Updated: Nov 28, 2022
The research showed there was no need for an adaptation of the offer, just minor changes in making the paths more physically accessible for people with mobility needs.
The research was accompanied by a map of from where respondents – visitors to the forest – came. The free-to-access facility stood at about 4 o'clock, east-south-east on the city’s urban fringe. The participants came predominantly from between 8 and 2, the more affluent west and north. There were no respondents who had found their way to this green belt from the deprived communities that on the forest’s doorstep.
Community co-design of the new improved cycling facilities had been suggested. Of course, the community who already used the site – having driven up the steep single-track lane, over the dual carriageway, to the car park and main entrance at the back of the site – had already said they thought everything was fine. That made sense, they were using it, any barriers to participation had been overcome.
What about co-designing the changes with members of the nearby communities currently not accessing the site. What if we asked them what would make them come use this as a place to ride?
Built environment teams are increasingly open to the idea of co-creation. Locally we’ve seen it a lot in the development of provision for walking and cycling as active travel, but this, like so many forms of traditional consultation or engagement still generally focuses on people who are already walking and cycling (or vehemently opposed to the measures).
If we were trying to reach the ‘hardly reached’, the inactive, and engage new people in the possibilities of cycling; if the research methods remained the same what context would they have to help design a cycling facility?
What if they hadn’t rode a bike in 30 years? What if they’d never experienced a cycling facility – or had only experienced one they didn’t like? What if they didn’t have a bike, and had never ridden a bike? How would they respond to an artist’s impression or rank their preferences in a meaningful way?
The local authority agreed, and a bid went into the fund, not only for a traditional ‘feasibility study’ into the environmental logistics of improving the site but to include an approach we called ‘pre-activation’, to the social feasibility of the project.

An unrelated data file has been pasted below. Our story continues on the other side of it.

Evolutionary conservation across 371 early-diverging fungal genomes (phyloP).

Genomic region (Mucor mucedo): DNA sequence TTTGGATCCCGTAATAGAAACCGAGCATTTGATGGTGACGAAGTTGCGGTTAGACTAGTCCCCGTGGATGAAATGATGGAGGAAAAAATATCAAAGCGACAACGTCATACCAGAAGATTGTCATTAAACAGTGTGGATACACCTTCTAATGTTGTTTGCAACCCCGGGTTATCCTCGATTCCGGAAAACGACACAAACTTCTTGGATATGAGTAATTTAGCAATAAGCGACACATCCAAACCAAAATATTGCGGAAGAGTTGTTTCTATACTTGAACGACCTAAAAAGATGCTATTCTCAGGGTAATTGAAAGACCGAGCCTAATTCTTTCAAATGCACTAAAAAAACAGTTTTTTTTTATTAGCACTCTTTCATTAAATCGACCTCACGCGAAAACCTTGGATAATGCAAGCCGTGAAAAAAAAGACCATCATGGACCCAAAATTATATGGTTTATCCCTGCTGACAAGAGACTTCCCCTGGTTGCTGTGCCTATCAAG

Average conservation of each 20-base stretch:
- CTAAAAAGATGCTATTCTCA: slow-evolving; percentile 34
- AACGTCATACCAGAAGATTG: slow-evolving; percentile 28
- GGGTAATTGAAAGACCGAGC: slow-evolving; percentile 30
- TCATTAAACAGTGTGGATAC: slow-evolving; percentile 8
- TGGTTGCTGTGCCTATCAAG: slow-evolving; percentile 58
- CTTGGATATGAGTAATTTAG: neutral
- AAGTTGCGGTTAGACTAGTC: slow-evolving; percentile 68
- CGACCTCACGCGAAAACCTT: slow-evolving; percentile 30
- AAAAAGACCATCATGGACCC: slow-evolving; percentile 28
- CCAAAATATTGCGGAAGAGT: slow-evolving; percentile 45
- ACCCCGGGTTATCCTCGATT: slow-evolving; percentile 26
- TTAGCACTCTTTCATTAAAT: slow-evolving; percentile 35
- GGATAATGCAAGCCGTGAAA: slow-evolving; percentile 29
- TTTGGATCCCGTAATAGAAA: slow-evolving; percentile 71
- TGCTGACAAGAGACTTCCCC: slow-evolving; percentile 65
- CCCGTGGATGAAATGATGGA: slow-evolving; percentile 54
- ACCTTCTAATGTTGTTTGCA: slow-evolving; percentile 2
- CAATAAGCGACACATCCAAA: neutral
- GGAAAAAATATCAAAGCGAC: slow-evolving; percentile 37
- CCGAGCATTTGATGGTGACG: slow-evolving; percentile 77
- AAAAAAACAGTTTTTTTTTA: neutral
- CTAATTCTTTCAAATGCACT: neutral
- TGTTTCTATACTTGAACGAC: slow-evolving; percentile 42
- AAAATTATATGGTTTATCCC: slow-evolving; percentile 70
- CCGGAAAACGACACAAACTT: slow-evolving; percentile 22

The plan was to work with local community organisations who understood their residents. We would take a person-centric approach and support locals who didn’t cycle to access a bike for them and their families, lights, helmets if they wanted them, Bikeability (learn to ride) training, wayfinding support, even a bike seat for a toddler if that’s what they needed. They’d access short led-cycle rides with others like them, and these rides would eventually make use of the protected cycle lanes that ran along the dual carriageway that segregated them from the green belt and access the forest. Then they would be in a position to tell us, what would keep them cycling, and what would help others who were in the same position they were only weeks previously.
The funder saw this approach to create insight as to how to ensure the facility was accessed by the deprived communities on its doorstep was considered ‘revenue’ rather than ‘capital’ and out of scope.
Without a broader, more systematic definition of what is acceptable within a capital fund be it for sport or transport, we risk designing better infrastructure only for those already making use of that which exists already – not those whose behaviour we are hoping to influence into activity.
This approach isn’t cheap, but it is just as an important a piece of the feasibility jigsaw for a new or improved facility as whether you have the right kind of soil. It’s certainly a lot cheaper than unused infrastructure.
Some capital funders have accepted or even now insist on ‘activation’ as a small part of an infrastructure project.
I’d argue that ‘pre-activation’ ought to be just as important an aspect of that picture, be it to design a cycling facility, safer walking and cycling, a multi-use games area, or any infrastructure to support activity in the public realm.
If we only ask people what they want in an active environment, we’ll only ever repeat the same environments that exist now, that create the same barriers to participation, for what other context do people have to break the mould?
Taking inspiration from other forms of active and tactical placemaking, ‘Pre-activation’ should be funded as a standard form of participatory action research. This would allows us create more than a 'context free consulatation'. We could work those we wish to engage to paint a picture of what is possible and allow them to show us what will help them become more active. Then, we may use our expertise to interpret not only their words but also their actions.
I collected a few examples of approaches similar to my concept of pre-activation while on my Churchill Fellowship and I'll hopefully share them soon. If you’ve others I’d love for you to share too.